13 October 2005

Google Reader

Google has been relentless in developing internet applications, and the latest to enter the realm of public beta is Google Reader. Google Reader is an online newsfeed aggregator, that allows one to turbocharge their web browsing experience. It's Google's foray into a crowded market of RSS or Atom readers.

What the heck is RSS or Atom and why should I care? I wish not to get technical here, but when you point your web browser at an internet site, underneath the seams, it fetches a slew of source code in HTML format that your browser program then takes and renders a suitable display presentation for you. Many sites, including most news sites and blogs also offer a sitefeed, that is arranged in a much simpler format. Typically, it's a short list of less than a dozen items, with a title, link, and descriptive summary (or full article text) — an RSS/Atom aggregator then takes this universal formatted sitefeed and allows one to skim through reams of web sources, with the option to fire the browser at the full page sitting behind the summary feed item. What are the advantages of this method of grokking the world wide web?

  • One can hit all of the internet sites they frequent in a quicker and much more efficient fashion. And it's plain which items are newly added and which are those already read.

  • Access and content display is much faster, since all the garbage is culled off, and you're only left with the "meat" of what you want. Some feeds only offer a headline, some only lead paragraph(s) of an article, but others (including most of the popular blogging software offerings) include the entire contents of an article. No waiting for 212 images to load in your browser, or for a giant table to render properly.

  • If an item is of interest, your newsreader allows you to simply click to the source immediately, moving your browser to that particular web page. Sort of the equivalent of speed reading, it's speed surfing.

  • Some aggregators permit you to view newsfeeds for all of the sites you subscribe to in chronological order, offering a hotlist of all the new items added to the sites you're most interested in.

Now, back to Google Reader. I've been using RSS feeds for a while now, and even here on the home page, you'll note Yahoo! headlines and local Arizona headlines that are just RSS newsfeeds. I've written server side processes to cull headlines from notable sites and used client programs on my Powerbook. But I've long wished for the available time to develop my own internet, server located newsreader. Google reader is the best reader I've used to date, at least in terms of conceptual useability, acknowledging that is a beta product in dire need of refinement and added enhancements.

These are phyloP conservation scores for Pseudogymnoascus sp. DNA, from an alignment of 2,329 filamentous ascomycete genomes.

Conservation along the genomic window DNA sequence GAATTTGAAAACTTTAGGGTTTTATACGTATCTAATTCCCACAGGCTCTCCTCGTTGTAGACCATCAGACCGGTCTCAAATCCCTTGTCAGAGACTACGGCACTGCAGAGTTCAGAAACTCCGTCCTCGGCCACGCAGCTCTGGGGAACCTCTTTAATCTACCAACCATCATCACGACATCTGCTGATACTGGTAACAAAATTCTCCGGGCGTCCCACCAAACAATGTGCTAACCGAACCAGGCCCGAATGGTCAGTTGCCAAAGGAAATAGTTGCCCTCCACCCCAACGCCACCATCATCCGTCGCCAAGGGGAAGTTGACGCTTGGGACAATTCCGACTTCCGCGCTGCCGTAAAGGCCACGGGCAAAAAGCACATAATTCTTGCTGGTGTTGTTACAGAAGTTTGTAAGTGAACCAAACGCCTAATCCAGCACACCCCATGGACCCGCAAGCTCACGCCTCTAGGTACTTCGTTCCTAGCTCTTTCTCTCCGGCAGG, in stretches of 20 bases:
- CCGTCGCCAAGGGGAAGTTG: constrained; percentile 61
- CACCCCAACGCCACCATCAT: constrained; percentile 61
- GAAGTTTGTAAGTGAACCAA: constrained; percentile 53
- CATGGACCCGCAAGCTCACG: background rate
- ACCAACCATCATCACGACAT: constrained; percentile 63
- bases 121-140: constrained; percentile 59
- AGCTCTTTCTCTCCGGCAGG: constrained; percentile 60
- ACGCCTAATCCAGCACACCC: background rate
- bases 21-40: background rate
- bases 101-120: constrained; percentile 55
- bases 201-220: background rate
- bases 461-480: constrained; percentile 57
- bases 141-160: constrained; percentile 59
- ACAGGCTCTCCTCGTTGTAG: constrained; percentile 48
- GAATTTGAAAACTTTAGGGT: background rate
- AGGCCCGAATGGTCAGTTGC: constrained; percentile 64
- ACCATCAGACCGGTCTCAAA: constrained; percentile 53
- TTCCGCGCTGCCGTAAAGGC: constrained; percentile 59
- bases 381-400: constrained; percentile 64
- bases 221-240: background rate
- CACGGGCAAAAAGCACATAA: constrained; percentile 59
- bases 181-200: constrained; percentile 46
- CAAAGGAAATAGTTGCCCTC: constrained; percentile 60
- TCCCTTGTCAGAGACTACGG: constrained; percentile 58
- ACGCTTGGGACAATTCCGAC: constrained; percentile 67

How does Google Reader work?

  • Point your browser to www.google.com/reader

  • If you do not already have a Google account, then create one.

  • Add some subscriptions.
    • By using the Search function to find feeds for topics you are interested in.
    • By entering them manually by clicking on Subscriptions tab, then Add, and then copying and pasting in the URL of a site feed.
    • By importing a collection of site feeds, typically stored in a file that has a .opml extension. You can find the OPML files of others on the web — or you can start with Technorati top 100 blogs OPML.
    • Add a bookmarklet to your browser toolbar that will enable you to auto-add a feed from any site you visit (provided that site offers a RSS/Atom/XML feed).

  • The reading panel on the left will contain items for all your feeds and you can click on the Subscriptions tab to view a list of subscribed newsfeeds where you can restrict the display to just those feeds for a specific site.

  • The main content panel contains links that permit you to view newsfeeds for that site, or to send your browser to the web site or individual item link.

Why am I so enamored with Google Reader whereas other newsreaders have left me lacking?

  • Internet based reader means that with my Google account, I can be at any computer, and these days, I'm may be on three different machines on a daily basis. All of my read and unread items are flagged properly, and my subscriptions list follows me from machine to machine.

  • Can be keyboard driven, and any user interface that grants me power to control by keys instead of mouse is a total plus for an old school hacker like me.

  • Chronological panel display of all feeds that easily allows for viewing of items added since I last fired up Google Reader.

  • Integrated with Google search.

That being said, Google Reader is far from a polished product and in the first few days of its rollout, usage has encountered some critical performance issues.

  • Subscriptions tab inoperable or takes excessive time to load. This will be an application destroyer if not addressed.

  • When scrolling through reading panel, the display load and fetch stalls, sometimes to never recover at all.

  • More keyboard shortcuts — if you drive by keyboard, it would be nice to be able to switch back and forth from the reading list to subscription list, and perhaps have a hotkey for adding a feed. Let's say [a] for adding a feed, [v] for visiting the source link for a feed, [u] for subscription panel, and [e] for reading panel.

  • Ability to search for text within only my feeds. Come on, this is an application built by a internet search company.

I will continue to hammer on Google Reader, and it is my hope that it will improve.


Also desirable: The ability to mark all as read, in cases where you just want to catch up everything. Right now it's a pain if I neglected Reader for a week and want to resume use without reading every post marked as new.

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